In 2007 there was a near riot on neighboring Hurley Street that left multiple homes wrecked and a young man critically wounded from a gunshot to the back. Those involved in the violence said it erupted over turf tensions between rival crews of wet dealers; most of these teens were using the drug heavily at the time.
Evidence of a swelling wave of PCP use has been starting to crop up in recent substance-abuse data. In March of 2009 the Washington Post reported that 10 percent of adults in D.C.’s justice system tested positive for the drug. The National Institute on Drug Abuse’s 2010 Monitoring the Future study reported that 1 percent of 12th graders had used PCP in the year prior to the survey, and 2.5 percent have tried it in their lifetimes. For perspective, at the height of the drug’s popularity in the ‘70s, 13% of high school seniors said they had used PCP. While the drug lost its broader appeal over the years, in some poorer neighborhoods it’s going as strong as ever.
Wet users experiencing an overdose say their body temperature skyrockets and they feel like they’re burning up, causing some to strip off their clothes in an attempt to cool off. The sweat-sheened and naked PCP fiend who ably fights off a pack of nightstick-wielding police with the strength of 10 men has become the stuff of urban legend.
And Jackson says that in his experience, the legend is true. “That stuff about Superman strength is for real, believe me,” he says. “I’ve seen people jump out of two story windows…people really do crazy stuff on PCP when we encounter them.”
PCP users who have violent encounters with police while they’re high on the drug wind up facing more serious criminal charges. Striking a police officer in Pennsylvania nets you an automatic felony aggravated assault charge. Wet addicts can find themselves in serious legal trouble. But Nelly says the greater cost was his peace of mind. Years of using the drug exacted a heavy psychological toll. He sometimes hallucinated and heard voices, even when he wasn’t on the drug. “I heard voices, they would tell me to do things I didn’t want to do, commit crimes, hurt people, stuff like that.”
Dr. John McCafferty knows the difficulties associated with treating wet abusers better than anyone. McCafferty is the Inpatient Director at Einstein Hospital’s psychiatric unit that serves the neighborhoods where wet gets sold and used. He sees wet users brought into the hospital on “302s,” the code referring to involuntary commitments, at least once a week.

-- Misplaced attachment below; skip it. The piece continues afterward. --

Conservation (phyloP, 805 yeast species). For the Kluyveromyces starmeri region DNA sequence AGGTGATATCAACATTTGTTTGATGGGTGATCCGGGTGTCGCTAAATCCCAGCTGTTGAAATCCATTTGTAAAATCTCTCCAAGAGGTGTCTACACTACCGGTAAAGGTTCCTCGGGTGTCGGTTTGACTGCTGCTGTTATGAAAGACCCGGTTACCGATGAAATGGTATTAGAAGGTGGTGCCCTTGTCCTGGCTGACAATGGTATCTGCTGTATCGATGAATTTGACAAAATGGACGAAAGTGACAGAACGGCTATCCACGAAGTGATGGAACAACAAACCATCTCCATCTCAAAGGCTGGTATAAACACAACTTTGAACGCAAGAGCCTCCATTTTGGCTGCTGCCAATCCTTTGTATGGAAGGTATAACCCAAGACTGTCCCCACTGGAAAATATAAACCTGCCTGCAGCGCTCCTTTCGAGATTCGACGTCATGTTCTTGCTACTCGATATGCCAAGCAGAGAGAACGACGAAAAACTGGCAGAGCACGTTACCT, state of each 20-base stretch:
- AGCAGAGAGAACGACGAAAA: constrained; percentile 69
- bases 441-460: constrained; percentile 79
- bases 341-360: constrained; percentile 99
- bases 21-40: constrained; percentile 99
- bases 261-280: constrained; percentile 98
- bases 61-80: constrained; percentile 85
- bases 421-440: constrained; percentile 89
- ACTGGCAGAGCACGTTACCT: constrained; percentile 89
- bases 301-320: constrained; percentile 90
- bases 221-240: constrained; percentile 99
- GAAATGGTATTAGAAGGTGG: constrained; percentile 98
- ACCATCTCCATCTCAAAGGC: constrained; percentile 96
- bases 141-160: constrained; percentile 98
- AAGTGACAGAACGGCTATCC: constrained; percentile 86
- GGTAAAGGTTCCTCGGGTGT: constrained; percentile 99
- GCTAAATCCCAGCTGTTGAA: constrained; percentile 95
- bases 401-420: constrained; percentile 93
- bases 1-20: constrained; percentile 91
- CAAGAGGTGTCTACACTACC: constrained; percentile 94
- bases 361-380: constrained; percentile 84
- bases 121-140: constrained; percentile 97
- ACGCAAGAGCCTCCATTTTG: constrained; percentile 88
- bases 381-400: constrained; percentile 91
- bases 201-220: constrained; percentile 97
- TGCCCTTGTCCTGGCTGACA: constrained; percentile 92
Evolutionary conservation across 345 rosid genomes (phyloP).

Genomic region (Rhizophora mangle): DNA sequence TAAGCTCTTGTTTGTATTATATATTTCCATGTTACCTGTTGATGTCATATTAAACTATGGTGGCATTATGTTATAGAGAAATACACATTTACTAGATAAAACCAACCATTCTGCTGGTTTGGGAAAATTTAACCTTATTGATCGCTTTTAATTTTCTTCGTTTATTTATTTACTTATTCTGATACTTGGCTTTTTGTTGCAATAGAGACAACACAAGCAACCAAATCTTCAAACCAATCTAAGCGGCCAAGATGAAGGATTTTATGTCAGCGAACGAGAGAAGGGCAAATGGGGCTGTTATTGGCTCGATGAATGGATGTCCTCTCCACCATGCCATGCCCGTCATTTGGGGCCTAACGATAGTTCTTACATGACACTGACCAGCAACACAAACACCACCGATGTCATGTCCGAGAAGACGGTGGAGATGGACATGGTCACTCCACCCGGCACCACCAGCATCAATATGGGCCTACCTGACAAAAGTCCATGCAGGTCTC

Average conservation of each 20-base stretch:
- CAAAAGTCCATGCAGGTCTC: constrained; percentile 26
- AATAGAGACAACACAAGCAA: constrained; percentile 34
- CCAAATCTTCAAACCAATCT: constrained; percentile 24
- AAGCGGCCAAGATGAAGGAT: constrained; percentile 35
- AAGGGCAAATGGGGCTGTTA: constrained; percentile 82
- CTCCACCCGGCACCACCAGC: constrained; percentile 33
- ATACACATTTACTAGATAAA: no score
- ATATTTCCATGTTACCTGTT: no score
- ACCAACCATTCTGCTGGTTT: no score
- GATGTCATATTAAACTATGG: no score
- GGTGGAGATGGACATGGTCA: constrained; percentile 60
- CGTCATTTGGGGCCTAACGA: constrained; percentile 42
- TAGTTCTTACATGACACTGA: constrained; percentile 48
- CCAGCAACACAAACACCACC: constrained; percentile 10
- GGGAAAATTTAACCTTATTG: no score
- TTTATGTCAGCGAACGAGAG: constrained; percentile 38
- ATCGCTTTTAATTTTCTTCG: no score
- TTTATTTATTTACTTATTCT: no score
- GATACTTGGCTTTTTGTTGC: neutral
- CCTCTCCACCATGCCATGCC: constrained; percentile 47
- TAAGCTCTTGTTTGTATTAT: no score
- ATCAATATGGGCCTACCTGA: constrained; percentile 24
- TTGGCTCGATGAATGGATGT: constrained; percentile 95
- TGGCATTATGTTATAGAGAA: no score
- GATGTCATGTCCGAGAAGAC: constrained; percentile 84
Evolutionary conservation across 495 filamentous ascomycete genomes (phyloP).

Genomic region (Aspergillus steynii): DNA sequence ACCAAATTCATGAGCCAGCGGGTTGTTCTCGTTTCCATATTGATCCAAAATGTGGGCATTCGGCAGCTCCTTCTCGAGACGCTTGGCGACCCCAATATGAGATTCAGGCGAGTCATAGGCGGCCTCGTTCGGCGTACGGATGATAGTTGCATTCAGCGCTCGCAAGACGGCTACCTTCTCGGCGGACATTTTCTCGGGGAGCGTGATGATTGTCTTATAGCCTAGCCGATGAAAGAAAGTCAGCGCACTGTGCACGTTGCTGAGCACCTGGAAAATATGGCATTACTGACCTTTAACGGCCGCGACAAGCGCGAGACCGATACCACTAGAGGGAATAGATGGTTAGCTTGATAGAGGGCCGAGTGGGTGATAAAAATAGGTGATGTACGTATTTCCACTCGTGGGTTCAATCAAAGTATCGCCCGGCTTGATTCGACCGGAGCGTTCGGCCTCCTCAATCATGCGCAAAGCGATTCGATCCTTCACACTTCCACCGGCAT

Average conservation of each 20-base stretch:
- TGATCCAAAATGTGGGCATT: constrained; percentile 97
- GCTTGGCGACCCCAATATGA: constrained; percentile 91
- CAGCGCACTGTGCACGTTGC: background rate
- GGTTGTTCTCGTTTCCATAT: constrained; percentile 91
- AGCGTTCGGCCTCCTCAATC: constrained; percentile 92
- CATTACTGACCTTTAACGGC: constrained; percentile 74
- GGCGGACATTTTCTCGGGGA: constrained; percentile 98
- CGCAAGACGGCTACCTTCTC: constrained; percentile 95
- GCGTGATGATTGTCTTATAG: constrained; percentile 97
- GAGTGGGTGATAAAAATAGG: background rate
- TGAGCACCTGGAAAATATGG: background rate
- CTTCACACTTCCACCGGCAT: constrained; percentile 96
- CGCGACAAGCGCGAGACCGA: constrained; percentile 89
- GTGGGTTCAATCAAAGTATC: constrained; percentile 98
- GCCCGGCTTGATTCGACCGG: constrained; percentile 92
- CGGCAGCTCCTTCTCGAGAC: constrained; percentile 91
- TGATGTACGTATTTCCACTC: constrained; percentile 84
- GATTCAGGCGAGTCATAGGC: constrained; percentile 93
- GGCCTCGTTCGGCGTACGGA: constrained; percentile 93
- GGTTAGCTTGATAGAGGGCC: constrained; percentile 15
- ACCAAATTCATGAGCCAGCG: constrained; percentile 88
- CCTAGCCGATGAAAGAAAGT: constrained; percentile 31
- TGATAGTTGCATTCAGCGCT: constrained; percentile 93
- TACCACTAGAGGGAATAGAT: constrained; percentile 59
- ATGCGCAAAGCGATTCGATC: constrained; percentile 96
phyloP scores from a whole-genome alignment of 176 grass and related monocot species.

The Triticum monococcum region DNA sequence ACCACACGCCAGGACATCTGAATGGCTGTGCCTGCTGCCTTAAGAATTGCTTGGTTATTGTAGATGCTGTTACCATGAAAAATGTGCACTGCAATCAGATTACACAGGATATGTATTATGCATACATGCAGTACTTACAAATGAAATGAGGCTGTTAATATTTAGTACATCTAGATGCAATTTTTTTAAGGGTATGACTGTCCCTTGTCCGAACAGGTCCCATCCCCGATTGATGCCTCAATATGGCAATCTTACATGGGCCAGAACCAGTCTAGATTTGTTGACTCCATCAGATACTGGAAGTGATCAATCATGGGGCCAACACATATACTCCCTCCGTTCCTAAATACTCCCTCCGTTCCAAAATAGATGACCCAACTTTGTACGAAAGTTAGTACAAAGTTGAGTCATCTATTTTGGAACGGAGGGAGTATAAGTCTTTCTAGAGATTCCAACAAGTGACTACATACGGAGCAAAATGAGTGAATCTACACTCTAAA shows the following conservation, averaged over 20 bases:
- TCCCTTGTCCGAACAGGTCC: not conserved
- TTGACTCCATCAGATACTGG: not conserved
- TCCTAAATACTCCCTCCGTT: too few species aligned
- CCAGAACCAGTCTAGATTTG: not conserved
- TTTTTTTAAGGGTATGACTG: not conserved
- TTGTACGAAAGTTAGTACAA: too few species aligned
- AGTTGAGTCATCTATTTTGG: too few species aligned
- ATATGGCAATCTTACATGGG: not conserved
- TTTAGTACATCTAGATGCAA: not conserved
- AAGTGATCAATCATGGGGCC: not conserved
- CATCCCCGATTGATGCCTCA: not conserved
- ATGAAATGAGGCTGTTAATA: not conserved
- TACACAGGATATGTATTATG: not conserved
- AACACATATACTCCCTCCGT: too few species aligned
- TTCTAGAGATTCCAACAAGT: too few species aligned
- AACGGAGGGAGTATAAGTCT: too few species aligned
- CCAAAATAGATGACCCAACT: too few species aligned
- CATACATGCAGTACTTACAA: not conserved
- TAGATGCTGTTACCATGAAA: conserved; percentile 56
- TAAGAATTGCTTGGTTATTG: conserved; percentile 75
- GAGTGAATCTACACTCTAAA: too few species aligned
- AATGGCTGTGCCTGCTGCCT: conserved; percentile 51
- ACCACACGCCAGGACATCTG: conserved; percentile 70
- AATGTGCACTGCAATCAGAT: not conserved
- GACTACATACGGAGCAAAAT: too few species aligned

Other addicts brought into the unit can typically be quickly stabilized, their needs assessed and recovery resources in the community quickly coordinated. Wet users, on the other hand, can remain nearly catatonic for days, during which time doctors can’t determine the kind of treatment they need.
“PCP users can be so psychotic when they’re brought in that they can’t provide any history,” says McCafferty. “I can’t tell what other disorders they have that I may need to treat.”
And treating wet users can come with costly complications you might not expect if you haven’t worked with this type of drug abuser.
“Some PCP users are transferred to the psych unit from the trauma unit, where they had pins put in their legs because they jumped out a window. Some complain of chest pains days after arriving, and when we do an X-ray we find broken ribs. PCP is also an anesthetic, so other injuries often aren’t discovered until after it wears off.”
Regarding the social costs of the drug, McCafferty makes another crucial point.
“These patients overwhelmingly do not have private insurance coverage, so the public winds up bearing the financial cost, which can be considerable.” Public funds for mental health treatment are already stretched thin, and treating wet abusers cuts into the same money for people suffering from organic disorders like schizophrenia.
Nelly, for his part, quit smoking wet a couple years back and has recovered much of the ground he lost while abusing the drug. Like many chronic, heavy wet users, Nelly experienced periodic psychosis long after he put down the drug. He’s now on medication that helps stabilize his mood, and he doesn’t hear voices any more. Mental stability allowed him to go back to work in a drug rehab, and steady work has kept him from hustling on the corner. At this point, the thought of relapsing on wet sends shivers down his spine.
“I can’t smoke that stuff no more. Believe me,” he says, shaking his head like he’s trying to throw off the bad memories. “If I go back out there and start smoking wet again, I’m a dead man.”
Jeff Deeney is a social worker and freelance writer from Philadelphia. He works with felony drug offenders in the criminal justice system and writes about urban poverty and drug culture.